In 1989, 70s piano rock crooner Billy Joel released his eleventh studio record Storm Front, which sold well and rendered seven Billboard singles, but was roundly rejected by critics. It would take Joel four years after Storm Front to put out a follow-up album, four years filled with behind-the-scenes turmoil in Joel's private life, multiple embezzlement lawsuits directed towards members of Joel's team, bouts with depression and anxiety, and a rising sense of middle-aged existential dread.
These experiences would color the material on Billy Joel's twelfth record River of Dreams, which in addition to containing markedly more serious, insular, and dark material than had been on previous records, would signal Joel's exit from pop music songwriting. Critics and fans were sharply divided upon its release, and in spite of its commercial success River of Dreams generated a great deal of controversy between people who couldn't decide if the album was a grand finale on Joel's storied career, or a glorified mid-life crisis.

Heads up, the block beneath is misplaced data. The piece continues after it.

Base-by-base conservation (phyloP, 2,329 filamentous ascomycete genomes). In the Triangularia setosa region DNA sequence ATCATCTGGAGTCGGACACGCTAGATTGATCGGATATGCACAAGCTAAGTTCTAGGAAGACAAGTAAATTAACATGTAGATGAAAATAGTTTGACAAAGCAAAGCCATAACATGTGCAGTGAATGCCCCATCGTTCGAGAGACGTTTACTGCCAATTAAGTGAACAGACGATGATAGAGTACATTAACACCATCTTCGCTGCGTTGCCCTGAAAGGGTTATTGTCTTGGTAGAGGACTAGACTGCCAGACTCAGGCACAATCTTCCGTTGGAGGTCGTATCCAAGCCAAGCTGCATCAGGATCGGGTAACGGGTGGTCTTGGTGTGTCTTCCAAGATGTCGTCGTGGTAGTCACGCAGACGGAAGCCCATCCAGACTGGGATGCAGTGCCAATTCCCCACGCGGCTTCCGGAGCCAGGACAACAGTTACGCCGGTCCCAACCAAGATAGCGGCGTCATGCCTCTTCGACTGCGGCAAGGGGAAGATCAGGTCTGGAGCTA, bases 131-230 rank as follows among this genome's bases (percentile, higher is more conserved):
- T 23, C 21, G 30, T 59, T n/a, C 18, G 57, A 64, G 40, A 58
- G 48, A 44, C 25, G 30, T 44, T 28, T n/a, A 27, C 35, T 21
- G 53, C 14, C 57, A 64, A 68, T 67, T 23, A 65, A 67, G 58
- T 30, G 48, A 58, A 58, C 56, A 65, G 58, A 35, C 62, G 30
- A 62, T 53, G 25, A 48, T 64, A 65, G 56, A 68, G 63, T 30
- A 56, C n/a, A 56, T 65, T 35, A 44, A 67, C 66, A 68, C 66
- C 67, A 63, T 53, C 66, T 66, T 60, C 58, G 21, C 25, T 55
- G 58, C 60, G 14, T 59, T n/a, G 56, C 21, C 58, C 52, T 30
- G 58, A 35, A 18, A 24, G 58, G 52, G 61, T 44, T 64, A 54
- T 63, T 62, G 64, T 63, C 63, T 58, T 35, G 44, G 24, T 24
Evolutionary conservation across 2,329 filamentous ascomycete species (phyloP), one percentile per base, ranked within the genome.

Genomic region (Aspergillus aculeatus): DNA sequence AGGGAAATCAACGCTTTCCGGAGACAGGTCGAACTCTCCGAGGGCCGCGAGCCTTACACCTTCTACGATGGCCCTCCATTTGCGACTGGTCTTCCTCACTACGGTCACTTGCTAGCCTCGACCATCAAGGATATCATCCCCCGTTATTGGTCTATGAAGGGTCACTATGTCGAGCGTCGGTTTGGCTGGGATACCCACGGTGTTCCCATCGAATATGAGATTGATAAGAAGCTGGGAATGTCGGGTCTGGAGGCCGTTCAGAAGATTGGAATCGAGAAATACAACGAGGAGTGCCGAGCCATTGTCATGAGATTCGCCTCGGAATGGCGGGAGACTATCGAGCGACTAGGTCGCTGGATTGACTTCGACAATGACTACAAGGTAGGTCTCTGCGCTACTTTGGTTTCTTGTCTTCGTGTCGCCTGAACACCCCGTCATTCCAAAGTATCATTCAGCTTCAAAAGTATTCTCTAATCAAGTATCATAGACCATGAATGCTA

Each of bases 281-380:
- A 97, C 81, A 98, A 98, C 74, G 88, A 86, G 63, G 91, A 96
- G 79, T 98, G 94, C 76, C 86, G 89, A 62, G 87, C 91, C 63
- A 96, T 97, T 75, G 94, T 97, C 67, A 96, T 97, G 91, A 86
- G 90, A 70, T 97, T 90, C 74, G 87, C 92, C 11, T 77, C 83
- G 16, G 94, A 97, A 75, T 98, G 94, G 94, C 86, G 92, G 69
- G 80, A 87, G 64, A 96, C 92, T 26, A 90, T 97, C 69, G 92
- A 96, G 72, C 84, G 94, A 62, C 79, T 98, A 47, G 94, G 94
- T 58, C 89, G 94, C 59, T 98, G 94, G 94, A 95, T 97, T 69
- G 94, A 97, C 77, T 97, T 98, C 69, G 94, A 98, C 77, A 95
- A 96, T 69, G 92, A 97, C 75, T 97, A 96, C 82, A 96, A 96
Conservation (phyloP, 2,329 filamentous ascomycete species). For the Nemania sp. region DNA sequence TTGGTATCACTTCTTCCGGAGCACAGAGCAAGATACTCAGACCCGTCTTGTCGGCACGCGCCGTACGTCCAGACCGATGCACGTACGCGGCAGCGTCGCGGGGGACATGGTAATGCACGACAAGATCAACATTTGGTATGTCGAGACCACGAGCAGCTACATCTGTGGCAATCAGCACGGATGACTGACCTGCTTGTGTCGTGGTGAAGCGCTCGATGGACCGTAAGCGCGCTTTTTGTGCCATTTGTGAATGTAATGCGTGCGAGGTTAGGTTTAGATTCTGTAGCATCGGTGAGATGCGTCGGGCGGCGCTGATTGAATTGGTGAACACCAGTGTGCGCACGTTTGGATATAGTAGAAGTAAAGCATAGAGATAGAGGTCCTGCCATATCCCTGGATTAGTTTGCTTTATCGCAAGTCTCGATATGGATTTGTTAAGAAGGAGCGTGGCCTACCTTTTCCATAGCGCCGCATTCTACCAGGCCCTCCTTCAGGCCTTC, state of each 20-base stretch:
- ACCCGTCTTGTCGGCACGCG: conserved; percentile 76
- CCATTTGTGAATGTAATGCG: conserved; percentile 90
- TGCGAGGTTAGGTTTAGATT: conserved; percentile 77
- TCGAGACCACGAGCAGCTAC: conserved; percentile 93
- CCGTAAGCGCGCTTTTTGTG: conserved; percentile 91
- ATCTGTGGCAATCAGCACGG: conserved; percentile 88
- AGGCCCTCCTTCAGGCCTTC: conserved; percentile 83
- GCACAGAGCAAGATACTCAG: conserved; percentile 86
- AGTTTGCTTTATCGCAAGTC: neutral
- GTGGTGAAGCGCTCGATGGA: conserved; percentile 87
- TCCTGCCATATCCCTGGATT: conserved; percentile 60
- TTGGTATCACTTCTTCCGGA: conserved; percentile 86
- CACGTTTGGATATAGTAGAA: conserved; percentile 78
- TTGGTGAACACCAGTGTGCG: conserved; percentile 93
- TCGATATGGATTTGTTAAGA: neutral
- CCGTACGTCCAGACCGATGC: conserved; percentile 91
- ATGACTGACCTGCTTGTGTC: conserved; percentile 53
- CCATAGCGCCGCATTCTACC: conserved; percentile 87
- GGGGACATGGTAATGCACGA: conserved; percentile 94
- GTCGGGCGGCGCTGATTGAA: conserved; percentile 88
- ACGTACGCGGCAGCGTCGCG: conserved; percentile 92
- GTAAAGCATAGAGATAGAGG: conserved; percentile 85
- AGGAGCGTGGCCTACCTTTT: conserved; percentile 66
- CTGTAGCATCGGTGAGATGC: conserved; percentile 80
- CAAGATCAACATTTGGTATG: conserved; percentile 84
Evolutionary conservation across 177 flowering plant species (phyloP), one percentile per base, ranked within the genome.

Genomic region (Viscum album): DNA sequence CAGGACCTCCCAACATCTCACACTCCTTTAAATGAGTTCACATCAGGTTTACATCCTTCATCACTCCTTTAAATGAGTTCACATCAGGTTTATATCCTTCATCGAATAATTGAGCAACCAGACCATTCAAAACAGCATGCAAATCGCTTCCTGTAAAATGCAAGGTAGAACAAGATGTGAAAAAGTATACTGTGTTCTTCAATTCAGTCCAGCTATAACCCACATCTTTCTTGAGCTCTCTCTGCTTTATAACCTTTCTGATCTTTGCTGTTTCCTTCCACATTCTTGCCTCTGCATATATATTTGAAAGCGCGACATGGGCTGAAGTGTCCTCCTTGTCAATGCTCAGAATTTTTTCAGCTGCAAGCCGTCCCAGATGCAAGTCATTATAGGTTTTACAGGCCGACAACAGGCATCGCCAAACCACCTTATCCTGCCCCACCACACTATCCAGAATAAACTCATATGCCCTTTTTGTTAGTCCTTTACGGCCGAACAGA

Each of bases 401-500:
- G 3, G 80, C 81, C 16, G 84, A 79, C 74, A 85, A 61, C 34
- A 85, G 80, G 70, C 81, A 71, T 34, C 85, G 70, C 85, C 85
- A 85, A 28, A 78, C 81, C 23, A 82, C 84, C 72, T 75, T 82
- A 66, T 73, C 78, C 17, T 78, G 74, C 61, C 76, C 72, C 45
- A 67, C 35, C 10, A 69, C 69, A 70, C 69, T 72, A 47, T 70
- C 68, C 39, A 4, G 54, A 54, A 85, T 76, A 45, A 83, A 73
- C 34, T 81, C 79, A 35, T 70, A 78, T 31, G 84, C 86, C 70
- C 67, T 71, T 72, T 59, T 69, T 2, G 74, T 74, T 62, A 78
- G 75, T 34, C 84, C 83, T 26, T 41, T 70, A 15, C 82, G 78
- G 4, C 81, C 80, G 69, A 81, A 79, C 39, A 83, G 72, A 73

That's what we're here to find out. On this episode of Jukebox Zeroes, Lilz and Patrick herald the long-awaited return of frequent guest Scott Kurland to dive deep beneath the surface of River of Dreams. Will the trio unearth buried treasure and wonders aplenty underneath the waves? Or come down with a violent case of the 90s soft rock bends in the briny murk?
Local Music Feature: Beauty Is The End - Kiss Them
065 - Elvis Presley - Having Fun With Elvis On Stage (1974) (with Nate Nemitz)
The singer/musician/actor Elvis Presley may be best known by the moniker of "The King Of Rock n' Roll", but his discography is by no means perfect. In the 1970s, during the twilight of Elvis' career, his manager Col. Tom Parker (A figure already infamous with a reputation for exploiting the singer for all he was worth) compiled a record titled "Having Fun With Elvis Onstage", seeking to put out an Elvis record in which his parent label RCA would not make any money off it. (RCA would find out about it anyway and put it out themselves)